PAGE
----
19 November 2023

Is Europe in decline?


Is Europe in decline?

Topic by Jorge

Notes by Lawrence


This issue of the decline of Europe may be viewed from two perspectives: political philosophy and geopolitics.


Issues in political philosophy include questions regarding the legitimacy of power, sovereignty, the role and scope of governments and the role of citizens within the state.


Geopolitics is more a concern about geographical local issues usually concerning land and sea territory together with diplomacy. In a way this should give us a better perspective of the underlying forces covering geopolitics and political philosophy. These forces are economic wealth creation and distribution.


Our topic about Europe covers both disciplines. Of course, Europe is just the name of a continent, but today that name also covers members of the European Union including those countries in Europe whose government choose not to belong to the European Union. Except, of course, as in most cases in nature and politics, big “bodies” attract “smaller bodies”; the EU attracts smaller countries.


Not too long ago in philosophy, it was said that one can do philosophy agreeing with Kant, or one can do philosophy disagreeing with Kant, but one cannot do philosophy without Kant. I do not know how true this is in the 21st Century, but as our good friend, Alfonso, used to say, Kant did not have an iPhone!


Today we can certainly claim that one can do European geopolitics in favour of the EU or one can go geopolitics against the EU but one cannot do geopolitics without the EU. Except today, we do have smart phones and iPhones.


But Europe has always been in the historical centre of geopolitics, except people did not call it the European Union; people use to call Europe with such names as the Roman Empire, French empire, Astro-Hungarian Empire, British Empire, Spanish empire and so on and so forth. What has changed is that for the first time in history these countries are acting in concert for the benefit of all.


As for political philosophy, there is a fundamental difference between the individual countries on the continent of Europe and the European Union today. But given the short term memory we have about history, I would not be surprised that younger generations do not know that the EU was born in the aftermath of the Second World War.


I would argue that the making of the European Union has been in gestation since the French revolution and the rise of Napoleon. Since the beginning of the 19th century, European countries have been in conflict with each until the present day, certainly until the end of WW2. Hence, it was about time that Europe has some peace and cooperation.


The key differences between pre-19th century Europe and the 19th Century (call it Modern Era Europe) are: technology, science, the fall of religious dogma and the sharing of ideas over further geographical distances. Today, November 2023, ideas, including news, are shared instantaneously with a large proportion of the people living today on Earth.


Maybe, for the first time in the history of economics, we understand what economists mean by economic agents having perfect information. Theoretically, today we can have sufficient information available to us to make rational decisions in the market place before we buy goods and services. Even then, few people, I recon take advantage of modern technology to access this information.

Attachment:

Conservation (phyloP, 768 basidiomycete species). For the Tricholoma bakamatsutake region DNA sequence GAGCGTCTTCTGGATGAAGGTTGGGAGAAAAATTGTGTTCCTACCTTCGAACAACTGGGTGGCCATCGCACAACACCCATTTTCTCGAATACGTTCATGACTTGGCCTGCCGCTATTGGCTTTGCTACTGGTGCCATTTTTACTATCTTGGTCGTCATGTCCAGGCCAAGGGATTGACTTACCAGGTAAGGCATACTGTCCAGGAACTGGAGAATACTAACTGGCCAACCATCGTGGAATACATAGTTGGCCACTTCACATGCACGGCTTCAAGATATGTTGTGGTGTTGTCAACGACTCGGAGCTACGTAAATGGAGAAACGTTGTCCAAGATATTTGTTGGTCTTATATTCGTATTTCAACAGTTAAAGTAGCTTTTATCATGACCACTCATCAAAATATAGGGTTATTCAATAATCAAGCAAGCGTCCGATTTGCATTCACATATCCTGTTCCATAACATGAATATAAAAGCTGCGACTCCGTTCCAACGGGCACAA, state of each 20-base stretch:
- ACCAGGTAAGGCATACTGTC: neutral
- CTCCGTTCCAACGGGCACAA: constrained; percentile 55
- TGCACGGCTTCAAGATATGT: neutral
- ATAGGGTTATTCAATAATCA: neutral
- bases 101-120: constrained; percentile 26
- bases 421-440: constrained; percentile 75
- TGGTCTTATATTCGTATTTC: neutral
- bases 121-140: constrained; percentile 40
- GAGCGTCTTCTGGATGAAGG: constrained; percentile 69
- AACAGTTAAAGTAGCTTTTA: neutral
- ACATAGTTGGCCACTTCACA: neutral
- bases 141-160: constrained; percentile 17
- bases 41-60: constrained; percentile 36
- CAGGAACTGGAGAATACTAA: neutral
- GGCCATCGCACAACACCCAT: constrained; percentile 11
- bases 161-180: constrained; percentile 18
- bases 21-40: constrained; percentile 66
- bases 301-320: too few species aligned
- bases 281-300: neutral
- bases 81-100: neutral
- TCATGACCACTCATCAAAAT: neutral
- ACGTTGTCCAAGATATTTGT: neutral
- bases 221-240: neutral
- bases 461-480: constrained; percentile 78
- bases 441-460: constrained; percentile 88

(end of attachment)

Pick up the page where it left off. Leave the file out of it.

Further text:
This is important for us because today many people still rely on the traditional sources of information distribution and have not adapted to information distribution on the internet. And the ideals of objective journalism have long disappeared in modern history.


Information is key to help us answer whether Europe is in decline. I would first and foremost say that Europe is in change and evolution; neither in decline nor increase.


What is clear, however, is that Europe is being challenged by outside forces and ideologies in a different and innovative way; there is nothing new about Europe being challenged. But what is new is that the nature of the challenge. People have access today to more information that what was never available before modern history.


Dictators do not like information and they are experts at misinformation, which is very difficult in an armada of different democratic countries to control and manage. Hence, the perception of Europe being in decline or fatal turmoil.


Today, as always, the challenges originate both from within and outside forces. Wealth control and manipulation is always an issue in Europe. Political ideology, which is the puppet of economic wealth distribution, will always paint a beautiful picture for the population who are the main source of wealth creation. For those who are familiar with the term, “the fat tail distribution” the population (citizens in political philosophy which is not exactly the same) is the key source of wealth distribution. The question is what to do with this stream of wealth and wealth creation.


But language is the main challenge for Europe: language unites us, languages keep us divided. Experts speak of the digital divide, but Europe is still in the middle ages of a language chasm. The question for us is whether geopolitics is also a language problem. Would geopolitical problems be easier to solve if we all spoke the same language?



Best and take care




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